The appellants asserted that a reduced level of affordable housing provision was justified by the VBC policy, which provides a mechanism for offsetting the existing floor area of vacant buildings against a percentage of the policy requirement for affordable dwellings. They asserted that the site, having been used as a farmstead, met the definition of brownfield land in the 2018 NPPF. The council, relying on the 2012 NPPF, claimed that agricultural land and buildings are excluded.
The inspector found that the revised framework does not specifically mention what constitutes brownfield or previously developed land. In his opinion, annex 2 and paragraph 118 of the revised NPPF indicated that previously developed land should be considered as brownfield. On this basis, buildings occupying agricultural land - which by definition is undeveloped - do not qualify for the credit, he found.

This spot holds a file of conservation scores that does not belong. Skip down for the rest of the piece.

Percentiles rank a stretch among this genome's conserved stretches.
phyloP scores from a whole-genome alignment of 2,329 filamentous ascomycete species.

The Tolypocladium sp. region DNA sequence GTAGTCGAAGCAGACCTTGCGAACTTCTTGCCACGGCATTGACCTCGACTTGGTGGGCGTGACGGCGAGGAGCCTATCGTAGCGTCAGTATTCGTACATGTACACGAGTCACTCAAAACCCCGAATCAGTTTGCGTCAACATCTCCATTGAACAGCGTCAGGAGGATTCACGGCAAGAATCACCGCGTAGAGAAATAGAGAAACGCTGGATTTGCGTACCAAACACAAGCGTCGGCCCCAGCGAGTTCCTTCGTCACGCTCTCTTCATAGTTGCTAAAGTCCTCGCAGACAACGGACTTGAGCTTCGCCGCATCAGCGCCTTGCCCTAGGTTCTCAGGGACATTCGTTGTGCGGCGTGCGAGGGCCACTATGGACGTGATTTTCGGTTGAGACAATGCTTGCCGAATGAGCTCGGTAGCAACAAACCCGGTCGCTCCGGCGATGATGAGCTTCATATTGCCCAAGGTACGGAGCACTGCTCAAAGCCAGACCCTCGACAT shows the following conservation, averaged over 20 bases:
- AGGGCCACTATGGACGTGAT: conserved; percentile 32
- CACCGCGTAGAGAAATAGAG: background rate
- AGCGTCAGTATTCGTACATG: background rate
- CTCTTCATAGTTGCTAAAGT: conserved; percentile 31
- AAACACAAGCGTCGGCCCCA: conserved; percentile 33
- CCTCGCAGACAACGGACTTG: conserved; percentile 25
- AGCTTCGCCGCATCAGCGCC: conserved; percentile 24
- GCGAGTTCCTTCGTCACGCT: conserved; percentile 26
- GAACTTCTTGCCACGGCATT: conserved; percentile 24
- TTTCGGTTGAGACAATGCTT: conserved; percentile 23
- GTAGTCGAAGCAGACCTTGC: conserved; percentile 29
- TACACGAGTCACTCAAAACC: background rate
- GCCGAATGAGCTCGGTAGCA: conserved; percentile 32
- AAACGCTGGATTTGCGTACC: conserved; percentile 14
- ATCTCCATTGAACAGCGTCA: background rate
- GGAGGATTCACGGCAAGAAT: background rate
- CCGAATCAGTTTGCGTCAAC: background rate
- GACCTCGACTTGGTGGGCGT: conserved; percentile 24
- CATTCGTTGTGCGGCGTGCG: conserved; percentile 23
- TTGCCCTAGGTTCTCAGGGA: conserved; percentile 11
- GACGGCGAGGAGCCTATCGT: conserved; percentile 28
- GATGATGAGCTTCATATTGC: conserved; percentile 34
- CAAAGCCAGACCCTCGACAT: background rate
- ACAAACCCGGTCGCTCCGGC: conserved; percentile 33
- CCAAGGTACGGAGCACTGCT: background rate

In allowing the appeal, he took into account the absence of any real conflict with the development plan. He noted that the site did not occupy an isolated location and that, while it lay within the countryside, the council had not identified what harm would arise from its development. The scheme would deliver open market and affordable housing and result in a tangible improvement to the setting of various heritage assets, he found.
Inspector: David Morgan; Hearing